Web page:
“But neither Bilbo nor Frodo are, nor you or Sam or Merry,” Gimli reminded him.
“Well, that was one thing that caused so many to call old Bilbo the Mad Baggins, don’t you see. I don’t know why Frodo hasn’t—I remember my mum saying that he seemed partial to Narcissa, and Pearl. Sam’ll likely ask Rosie Cotton as soon as we get back. I think our adventures have made him less shy!”
“And yourself and Merry?”
“Well, no doubt Merry will be looking about him soon, lots of nice Hobbit-lasses about, but you know I’m not even of age yet. I’ll be in enough trouble for having come away without a word (or permission) without trying to get married too young! But why would being married affect where you go afterwards?”
“Once a Dwarf is chosen to wed, he has to stay close to his wife. We have all too few children, Pippin. It is his duty to give her as many chances as he can, and protect them both.”
“You’ll be more eligible as well,” I pointed out, feeling goaded.
“So I will, but they have to catch me first,” he said cheerfully. “I have a good many plans of my own first!”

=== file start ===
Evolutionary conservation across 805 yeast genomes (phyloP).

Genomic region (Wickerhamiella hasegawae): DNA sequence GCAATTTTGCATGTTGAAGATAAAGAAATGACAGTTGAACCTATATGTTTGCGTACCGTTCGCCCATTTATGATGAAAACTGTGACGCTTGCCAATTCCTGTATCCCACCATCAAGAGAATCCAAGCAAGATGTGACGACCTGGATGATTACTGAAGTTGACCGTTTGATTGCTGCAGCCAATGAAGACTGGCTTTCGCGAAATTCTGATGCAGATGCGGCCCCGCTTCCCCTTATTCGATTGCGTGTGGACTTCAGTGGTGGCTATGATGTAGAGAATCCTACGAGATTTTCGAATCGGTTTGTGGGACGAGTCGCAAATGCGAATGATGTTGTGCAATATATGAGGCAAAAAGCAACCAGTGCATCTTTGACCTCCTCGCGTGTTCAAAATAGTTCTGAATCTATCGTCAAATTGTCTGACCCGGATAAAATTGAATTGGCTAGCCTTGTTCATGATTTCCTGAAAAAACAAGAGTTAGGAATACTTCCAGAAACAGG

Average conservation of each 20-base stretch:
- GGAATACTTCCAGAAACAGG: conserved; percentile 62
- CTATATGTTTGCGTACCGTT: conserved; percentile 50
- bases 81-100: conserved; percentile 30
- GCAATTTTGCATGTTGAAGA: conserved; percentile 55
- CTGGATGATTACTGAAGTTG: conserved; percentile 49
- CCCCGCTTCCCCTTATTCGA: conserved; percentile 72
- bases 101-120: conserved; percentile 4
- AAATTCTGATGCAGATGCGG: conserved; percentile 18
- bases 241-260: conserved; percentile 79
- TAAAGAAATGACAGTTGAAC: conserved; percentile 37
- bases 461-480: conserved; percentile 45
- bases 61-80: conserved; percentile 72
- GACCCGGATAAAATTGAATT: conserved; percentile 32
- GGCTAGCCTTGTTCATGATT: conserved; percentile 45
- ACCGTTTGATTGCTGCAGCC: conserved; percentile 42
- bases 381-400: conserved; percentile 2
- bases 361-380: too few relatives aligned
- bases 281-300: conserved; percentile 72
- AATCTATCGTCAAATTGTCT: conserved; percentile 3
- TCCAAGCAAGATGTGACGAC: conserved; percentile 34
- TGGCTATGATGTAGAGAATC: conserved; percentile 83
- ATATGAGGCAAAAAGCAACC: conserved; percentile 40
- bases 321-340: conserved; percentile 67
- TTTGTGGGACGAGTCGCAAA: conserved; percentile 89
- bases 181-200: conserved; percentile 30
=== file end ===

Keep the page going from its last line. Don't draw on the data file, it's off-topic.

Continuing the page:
“What kind of plans?” asked Pippin.
“Well, I promised to help with those gates. That I can combine with being Ambassador; it will get me a band of our brethren to help me. Then I promised Legolas I would go to Mirkwood with him, and he is coming to Aglarond with me. Now that the Oathbreakers have been released and departed, their realm lies empty, and Ėomer King has promised me that I may have it; the Rohirrim have no interest in it, being surface-lovers. Wait until you see it, Dalf! More than enough room for many of us! We will make it a wonder!”
“You may,” I said sourly.
“Pour him another tankard, Pippin.”
“Nay.” I set mine, still more than half-filled, down and rose. “Please excuse me.”
“Stay a while, Dalf,” Gimli urged.
I shook my head. “Getting drunk will not help, cousin, although I thank you. Please excuse me. Pippin,” I bowed and left.
In the Appendices to RotK, Tolkien refers to other translations of Hobbit names, including Tu^k for Took, so it is not unreasonable that Dalfinor, used to writing in a different kind of script, might spell it as if transliterating it into runes instead of ciriths.